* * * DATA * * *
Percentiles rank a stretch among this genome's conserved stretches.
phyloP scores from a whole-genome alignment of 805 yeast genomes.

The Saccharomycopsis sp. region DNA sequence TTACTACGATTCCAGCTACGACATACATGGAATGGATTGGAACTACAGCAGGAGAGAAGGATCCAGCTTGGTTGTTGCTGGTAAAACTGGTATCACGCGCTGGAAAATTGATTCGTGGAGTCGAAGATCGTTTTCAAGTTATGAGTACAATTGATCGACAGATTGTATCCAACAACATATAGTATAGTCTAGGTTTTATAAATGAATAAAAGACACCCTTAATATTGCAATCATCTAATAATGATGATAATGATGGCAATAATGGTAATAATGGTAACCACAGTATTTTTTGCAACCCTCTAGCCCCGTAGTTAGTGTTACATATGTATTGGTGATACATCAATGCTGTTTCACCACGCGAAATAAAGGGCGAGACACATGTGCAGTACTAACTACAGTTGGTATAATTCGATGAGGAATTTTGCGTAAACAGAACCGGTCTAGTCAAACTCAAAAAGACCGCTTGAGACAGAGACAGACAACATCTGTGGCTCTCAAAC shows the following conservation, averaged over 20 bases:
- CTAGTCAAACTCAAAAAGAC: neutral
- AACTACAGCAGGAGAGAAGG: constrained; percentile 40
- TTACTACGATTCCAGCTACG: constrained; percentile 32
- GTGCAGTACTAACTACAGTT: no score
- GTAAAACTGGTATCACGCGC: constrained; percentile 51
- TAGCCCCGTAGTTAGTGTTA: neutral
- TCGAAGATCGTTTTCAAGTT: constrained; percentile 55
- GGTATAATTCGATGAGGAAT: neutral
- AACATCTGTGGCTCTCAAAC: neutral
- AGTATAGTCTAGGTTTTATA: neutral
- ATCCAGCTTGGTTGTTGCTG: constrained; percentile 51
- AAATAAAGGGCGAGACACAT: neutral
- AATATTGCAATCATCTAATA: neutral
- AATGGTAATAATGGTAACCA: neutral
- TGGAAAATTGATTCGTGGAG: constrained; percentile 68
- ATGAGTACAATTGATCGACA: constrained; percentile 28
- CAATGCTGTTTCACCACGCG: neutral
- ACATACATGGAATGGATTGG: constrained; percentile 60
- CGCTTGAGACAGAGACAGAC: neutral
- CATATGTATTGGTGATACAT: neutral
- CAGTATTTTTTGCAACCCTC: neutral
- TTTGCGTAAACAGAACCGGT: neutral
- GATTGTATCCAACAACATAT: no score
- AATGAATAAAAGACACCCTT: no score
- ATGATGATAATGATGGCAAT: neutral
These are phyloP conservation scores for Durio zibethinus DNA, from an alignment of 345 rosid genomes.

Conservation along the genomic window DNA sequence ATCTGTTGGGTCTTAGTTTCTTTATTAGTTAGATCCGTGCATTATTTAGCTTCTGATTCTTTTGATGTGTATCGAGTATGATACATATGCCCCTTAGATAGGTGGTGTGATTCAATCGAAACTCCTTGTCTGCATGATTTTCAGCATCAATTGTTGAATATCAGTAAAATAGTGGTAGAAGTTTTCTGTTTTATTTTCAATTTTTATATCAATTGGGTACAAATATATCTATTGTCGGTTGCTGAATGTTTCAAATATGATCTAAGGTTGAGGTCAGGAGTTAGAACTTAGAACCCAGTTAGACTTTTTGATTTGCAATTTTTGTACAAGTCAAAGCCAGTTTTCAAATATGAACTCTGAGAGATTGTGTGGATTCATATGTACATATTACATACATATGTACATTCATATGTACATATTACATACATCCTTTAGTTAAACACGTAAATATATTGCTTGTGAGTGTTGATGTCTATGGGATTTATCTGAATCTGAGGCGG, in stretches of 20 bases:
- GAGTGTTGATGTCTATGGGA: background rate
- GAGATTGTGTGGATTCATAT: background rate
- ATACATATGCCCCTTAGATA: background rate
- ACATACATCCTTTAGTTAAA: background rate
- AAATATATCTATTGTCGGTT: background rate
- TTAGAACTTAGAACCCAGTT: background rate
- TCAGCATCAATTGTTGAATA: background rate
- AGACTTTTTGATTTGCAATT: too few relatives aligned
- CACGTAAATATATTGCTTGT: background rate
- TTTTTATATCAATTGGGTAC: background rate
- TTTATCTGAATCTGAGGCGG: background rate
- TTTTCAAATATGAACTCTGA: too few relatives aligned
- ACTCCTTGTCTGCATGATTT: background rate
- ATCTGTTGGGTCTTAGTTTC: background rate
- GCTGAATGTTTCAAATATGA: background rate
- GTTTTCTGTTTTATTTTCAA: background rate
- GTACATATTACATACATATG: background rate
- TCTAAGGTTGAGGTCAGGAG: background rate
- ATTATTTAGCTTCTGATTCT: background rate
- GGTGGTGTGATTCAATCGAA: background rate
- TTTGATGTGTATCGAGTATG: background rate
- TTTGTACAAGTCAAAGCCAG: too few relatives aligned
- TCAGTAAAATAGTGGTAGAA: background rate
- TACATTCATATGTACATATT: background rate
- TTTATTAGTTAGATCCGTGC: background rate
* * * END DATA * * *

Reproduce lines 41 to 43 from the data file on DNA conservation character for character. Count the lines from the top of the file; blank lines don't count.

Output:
- TTTATCTGAATCTGAGGCGG: background rate
- TTTTCAAATATGAACTCTGA: too few relatives aligned
- ACTCCTTGTCTGCATGATTT: background rate